Ancestry makes it very easy to absorb photos and records into your trees.  This can be positive or negative - but always check the information and it there are any red flags, save the information for further research or simply ignore. 

If the information sounds too good to be true, it probably is.

Saturday, August 28, 2021

 Fact vs. Fiction? 

or Documentation?

Remember, when trying to create an accurate family tree, people may have given misinformation for a variety of reasons.

If you have done any research on your ancestors, it's likely you have already run across mistakes, not only in family histories but also in official documents.  It's understandable that human error occurs, such as a wrong date in a family Bible or on a tombstone.  But what about when a person purposely gives wrong information.  What could be their motivation?

Here are some of the reasons I have found:


1.  A husband is listed on the birth record because the couple was married, but the child was fathered by another man.

2.  An unmarried woman gives birth to a child and later her parents claim the child as their child rather than as a grandchild.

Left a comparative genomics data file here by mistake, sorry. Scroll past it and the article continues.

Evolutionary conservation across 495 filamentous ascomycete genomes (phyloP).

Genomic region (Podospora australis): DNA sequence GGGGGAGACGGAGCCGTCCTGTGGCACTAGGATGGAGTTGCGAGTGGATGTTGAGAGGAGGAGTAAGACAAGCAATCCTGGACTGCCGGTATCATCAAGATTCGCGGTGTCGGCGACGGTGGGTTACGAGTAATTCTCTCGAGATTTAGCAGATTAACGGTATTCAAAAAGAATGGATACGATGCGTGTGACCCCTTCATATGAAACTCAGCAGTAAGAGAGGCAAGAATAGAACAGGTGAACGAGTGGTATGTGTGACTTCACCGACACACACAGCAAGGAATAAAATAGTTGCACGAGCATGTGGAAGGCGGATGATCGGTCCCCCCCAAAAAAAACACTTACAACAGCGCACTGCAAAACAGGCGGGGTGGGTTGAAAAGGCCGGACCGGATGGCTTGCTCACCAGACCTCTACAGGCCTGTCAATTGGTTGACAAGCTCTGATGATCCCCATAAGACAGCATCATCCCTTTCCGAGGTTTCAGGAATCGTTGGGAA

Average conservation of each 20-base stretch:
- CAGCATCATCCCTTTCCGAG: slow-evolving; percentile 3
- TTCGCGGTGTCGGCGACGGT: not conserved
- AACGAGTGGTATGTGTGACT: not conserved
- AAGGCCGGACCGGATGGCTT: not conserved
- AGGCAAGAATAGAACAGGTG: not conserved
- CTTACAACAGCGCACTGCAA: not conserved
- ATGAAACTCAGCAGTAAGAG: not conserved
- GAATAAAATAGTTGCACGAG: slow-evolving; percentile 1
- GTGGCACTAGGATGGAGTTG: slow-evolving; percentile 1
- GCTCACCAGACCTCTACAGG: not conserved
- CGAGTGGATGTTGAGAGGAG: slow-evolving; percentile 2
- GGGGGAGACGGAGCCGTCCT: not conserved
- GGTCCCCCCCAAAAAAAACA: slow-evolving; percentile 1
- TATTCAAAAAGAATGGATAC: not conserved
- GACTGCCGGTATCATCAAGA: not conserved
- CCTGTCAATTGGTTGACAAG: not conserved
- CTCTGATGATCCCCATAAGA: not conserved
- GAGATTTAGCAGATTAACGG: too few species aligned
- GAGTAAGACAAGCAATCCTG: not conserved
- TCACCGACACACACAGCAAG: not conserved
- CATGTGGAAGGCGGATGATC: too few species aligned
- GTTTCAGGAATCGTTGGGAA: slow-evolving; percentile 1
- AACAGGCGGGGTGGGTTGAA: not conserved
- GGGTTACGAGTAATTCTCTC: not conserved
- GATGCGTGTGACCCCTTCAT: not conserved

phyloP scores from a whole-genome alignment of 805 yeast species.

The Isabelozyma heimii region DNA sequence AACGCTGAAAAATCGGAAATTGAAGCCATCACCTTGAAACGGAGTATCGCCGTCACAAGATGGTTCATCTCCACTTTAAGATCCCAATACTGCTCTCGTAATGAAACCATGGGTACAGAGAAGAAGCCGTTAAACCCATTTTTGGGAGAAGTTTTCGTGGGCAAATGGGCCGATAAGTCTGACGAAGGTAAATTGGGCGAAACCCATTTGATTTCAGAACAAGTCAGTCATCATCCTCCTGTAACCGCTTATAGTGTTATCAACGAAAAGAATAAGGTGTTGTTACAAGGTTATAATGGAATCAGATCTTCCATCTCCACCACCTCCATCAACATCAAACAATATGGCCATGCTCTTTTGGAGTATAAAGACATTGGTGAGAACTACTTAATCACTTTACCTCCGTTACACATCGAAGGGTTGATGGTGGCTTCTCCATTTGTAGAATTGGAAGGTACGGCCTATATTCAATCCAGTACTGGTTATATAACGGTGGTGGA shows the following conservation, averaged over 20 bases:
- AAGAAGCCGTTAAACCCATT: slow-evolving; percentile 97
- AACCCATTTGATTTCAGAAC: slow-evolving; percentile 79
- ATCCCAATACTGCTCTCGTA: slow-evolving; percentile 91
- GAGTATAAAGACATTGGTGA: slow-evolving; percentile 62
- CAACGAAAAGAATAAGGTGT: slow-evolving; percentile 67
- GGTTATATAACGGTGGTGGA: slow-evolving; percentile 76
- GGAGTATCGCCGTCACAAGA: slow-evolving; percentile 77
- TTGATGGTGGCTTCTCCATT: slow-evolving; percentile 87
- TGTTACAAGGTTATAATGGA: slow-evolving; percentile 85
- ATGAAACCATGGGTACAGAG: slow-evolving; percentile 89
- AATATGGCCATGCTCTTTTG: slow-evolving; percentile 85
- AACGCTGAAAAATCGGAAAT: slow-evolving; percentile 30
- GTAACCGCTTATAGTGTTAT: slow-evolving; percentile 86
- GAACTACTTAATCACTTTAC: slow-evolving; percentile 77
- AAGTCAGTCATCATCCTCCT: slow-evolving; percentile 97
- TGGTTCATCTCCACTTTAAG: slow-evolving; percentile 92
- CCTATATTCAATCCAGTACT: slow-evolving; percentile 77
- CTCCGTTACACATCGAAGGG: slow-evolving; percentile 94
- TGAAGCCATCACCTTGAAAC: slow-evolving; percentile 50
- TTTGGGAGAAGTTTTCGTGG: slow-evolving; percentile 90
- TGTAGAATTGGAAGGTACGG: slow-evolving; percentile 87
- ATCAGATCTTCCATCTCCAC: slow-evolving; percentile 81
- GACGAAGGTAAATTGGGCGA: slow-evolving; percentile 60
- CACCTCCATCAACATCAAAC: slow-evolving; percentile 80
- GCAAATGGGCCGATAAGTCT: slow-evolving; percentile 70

3.  A stepchild is raised by a step parent, and although never legally adopted, the child uses the surname  

4.  An incestuous relationship occurred, a child is born, and the mother is sworn to secrecy.  

Incorrect Age

1.  A person reports himself as older in order to engage in an activity that requires a specific age.  This could be joining the military, marrying, voting, driving, smoking, drinking alcohol etc.  We know there is still a market for fake identifications.

2.  A person wants to appear younger for vanity purposes.  I knew a woman who lied about her age for years.  When she became eligible for Social Security benefits, she had a very hard time proving her age, since all her documents showed a later date of birth.

3.  Many documents rely on the statement of the people themselves when recording their ages, without verification.  This is true of census reports and other documents.  Or when a person dies, the person giving the information for the death certificate may or may not have correct information.  The same incorrect information for birth or death might also be engraved on a tombstone.  

Information to Obtain Benefits

1.  Military pension applications - Some soldiers and/or their widows wanted to obtain a regular government benefit for their service.  Some people lied about their service.  

2.  Land Grants - in the past, free land has been offered by the governement  with certain stipulations.  Early grants were made, even before the Revolutionary War, if people made certain promises.  In many cases they were required to settle on the land, grow a crop, or other requirements.  Later land grants were offered in lieu of pay for military service.  And later still, there were grants to people who could prove their Native American heritage.

Use of an Alternate Name